Why Artists and Collectives Of Color Need To Start Demanding Magazines To Pay Us For Giving Interviews

Why Artists and Collectives Of Color Need To Start Demanding Magazines To Pay Us For Giving Interviews

Last December, 2015, after PopSugar Latina published a post titled, “Kylie Jenner Is Basically a Mix of All Your Favorite Latina Celebrities”, there was uproar that came not only from individuals, but from mainstream media outlets. Digital magazines including Buzzfeed, Huffington Post, Cosmopolitan and Teen Vogue all took the disastrous article as a chance to publish think pieces about appropriation and eurocentric beauty standards — words that a few years ago were largely reserved for academic spaces where people quote Baldwin and hooks, not corporate magazines. Although this moment was an important glitch in the mainstream iconization of the Kardashians, the alternative and independent outlets that have written about white supremacy within pop-culture for years often do so without the same reception and resources as the mainstream ones. The backlash against the PopSugar Latina article was just one instance of the trend of publishing resistance movements using academic social justice language, yet the implications of this form of documentation for people of color can be just as severe. As our nation’s gaze turns towards the brutalization of Black, Brown, trans, queer and femme bodies, pop-culture outlets, blogs and critics’ have no choice but to adapt, and they do so by piggy-backing on work that’s already been done. Parallel to the foundation on which the United States was built, white-run collectives are self-sustaining through their exploitation of work done by people of color. 

“Parallel to the foundation on which the United States was built, white-run collectives are self-sustaining through their exploitation of work done by people of color.”

Pop-culture platforms’ recent fascination with social justice movements feels wrong, like an acknowledgement that they need to adjust to the times in order to stay relevant as opposed to sincere commitment to make our world safer. Overwhelmingly white newsrooms and reliance on hierarchical systems (with almost always white editors) still reign within mainstream media outlets, and because of this underlying whiteness, attempts at representation are inauthentic at best, violent at worst; one day, a magazine might publish a piece with a pull quote about why Black Lives Matter, and the very next day, tweet an attack of Beyonce’s daughter, Blue’s, hair. On top of this, many articles being written about critical resistance movements are written by people of color who are either being paid less than white people, or asked to work for free. Micha Borneo is a New York City-based journalism student and pop-culture critic, and when I ask her about mainstream media outlets that cover people of color and queer movements offering unpaid internships, she highlights the irony. “Not only is it racist, but it’s classist to expect people of color to work for free, when we spent the last 400 years building this society for free, and we’re still doing it today.” Borneo’s point gets to the crux of labor issues in this country. Much like Kylie Jenner’s look, it’s Black and Brown people who have done the work, then have had it re-packaged and sold for white consumption without getting compensated.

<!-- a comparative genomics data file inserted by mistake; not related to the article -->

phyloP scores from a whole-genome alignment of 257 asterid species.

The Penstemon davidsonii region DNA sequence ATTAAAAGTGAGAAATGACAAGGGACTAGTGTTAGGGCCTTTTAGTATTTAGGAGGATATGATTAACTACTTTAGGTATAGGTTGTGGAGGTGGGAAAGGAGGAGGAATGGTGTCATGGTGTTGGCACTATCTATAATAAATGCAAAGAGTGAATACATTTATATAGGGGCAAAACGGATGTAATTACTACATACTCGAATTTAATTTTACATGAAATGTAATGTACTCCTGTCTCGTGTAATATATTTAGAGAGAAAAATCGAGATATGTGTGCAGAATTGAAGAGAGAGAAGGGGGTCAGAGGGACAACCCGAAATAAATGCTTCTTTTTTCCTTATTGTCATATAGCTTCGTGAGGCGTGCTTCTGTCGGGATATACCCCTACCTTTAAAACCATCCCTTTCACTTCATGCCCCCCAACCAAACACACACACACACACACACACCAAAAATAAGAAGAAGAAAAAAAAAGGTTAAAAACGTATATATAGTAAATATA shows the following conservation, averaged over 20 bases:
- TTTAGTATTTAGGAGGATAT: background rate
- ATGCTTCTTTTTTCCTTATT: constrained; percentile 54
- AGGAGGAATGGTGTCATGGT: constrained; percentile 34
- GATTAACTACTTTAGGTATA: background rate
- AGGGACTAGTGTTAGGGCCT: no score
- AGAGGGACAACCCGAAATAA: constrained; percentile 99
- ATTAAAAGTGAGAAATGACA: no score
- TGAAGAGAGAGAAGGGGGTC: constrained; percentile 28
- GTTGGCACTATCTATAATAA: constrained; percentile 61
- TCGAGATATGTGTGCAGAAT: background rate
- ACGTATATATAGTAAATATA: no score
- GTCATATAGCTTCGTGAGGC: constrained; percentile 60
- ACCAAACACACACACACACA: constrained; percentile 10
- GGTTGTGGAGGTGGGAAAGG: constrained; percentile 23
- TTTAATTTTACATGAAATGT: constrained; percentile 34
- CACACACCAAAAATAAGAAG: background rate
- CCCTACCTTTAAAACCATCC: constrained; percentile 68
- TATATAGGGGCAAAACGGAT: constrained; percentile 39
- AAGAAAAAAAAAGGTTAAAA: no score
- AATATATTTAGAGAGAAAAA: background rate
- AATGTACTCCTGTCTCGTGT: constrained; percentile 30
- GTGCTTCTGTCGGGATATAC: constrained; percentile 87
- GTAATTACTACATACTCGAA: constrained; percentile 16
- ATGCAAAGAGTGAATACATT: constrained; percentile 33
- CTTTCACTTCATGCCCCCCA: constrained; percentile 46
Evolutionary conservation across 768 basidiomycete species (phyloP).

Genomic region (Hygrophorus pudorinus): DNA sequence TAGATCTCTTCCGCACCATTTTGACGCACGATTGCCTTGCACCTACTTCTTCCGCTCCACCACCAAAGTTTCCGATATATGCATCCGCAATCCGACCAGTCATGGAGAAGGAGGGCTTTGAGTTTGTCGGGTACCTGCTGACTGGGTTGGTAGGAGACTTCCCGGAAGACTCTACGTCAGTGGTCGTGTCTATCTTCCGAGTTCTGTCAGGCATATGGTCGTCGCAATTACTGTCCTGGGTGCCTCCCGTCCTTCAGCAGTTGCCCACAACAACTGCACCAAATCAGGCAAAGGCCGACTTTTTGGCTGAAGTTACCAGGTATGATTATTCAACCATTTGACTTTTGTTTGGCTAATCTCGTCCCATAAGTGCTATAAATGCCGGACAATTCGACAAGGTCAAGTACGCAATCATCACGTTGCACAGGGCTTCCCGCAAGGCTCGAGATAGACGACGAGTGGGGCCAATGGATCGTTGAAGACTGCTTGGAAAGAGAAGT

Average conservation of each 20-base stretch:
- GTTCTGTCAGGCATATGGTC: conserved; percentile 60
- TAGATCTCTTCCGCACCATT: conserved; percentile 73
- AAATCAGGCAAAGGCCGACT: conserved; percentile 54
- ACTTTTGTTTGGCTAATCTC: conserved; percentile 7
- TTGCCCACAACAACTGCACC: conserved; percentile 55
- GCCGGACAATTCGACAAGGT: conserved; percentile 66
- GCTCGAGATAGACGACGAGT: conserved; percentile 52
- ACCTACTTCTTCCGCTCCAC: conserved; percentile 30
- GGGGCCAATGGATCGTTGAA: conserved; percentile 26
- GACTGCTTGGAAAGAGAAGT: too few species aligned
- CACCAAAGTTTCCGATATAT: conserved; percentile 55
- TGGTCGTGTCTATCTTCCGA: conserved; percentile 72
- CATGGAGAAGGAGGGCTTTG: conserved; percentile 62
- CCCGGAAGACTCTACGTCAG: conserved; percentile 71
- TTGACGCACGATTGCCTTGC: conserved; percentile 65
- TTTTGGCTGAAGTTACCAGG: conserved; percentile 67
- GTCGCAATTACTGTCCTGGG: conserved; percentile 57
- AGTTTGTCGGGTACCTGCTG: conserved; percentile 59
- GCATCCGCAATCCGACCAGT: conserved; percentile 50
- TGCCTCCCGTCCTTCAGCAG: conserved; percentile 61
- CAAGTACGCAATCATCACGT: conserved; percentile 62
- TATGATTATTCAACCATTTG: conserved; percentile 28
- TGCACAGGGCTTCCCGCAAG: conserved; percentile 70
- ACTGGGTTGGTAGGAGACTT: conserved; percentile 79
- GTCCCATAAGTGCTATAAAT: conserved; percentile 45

Aside from lack of racial and gender diversity within newsrooms, there are countless other issues with the co-opting of social justice movements: unpaid labor for “exposure” of a certain issue or individual; “social media journalism” that simplifies stories to fit into a tweet or soundbyte; the diluting of critical movements in order to have content that sells. During a time when death and war are completely unavoidable pop-culture anchors and social justice language and terminology is more widely used, it’s profitable for mainstream media to co-opt movements. However, this isn’t sustainable. Cultural advocate and social entrepreneur, Natalia Linares, of Conrazón said it best last year, while on a day-trip with me to her Staten Island home. It wasn’t so much as a hypothesis as much as a revelation: “This shit is crumbling,” she told me, “We’re going to see a new way.”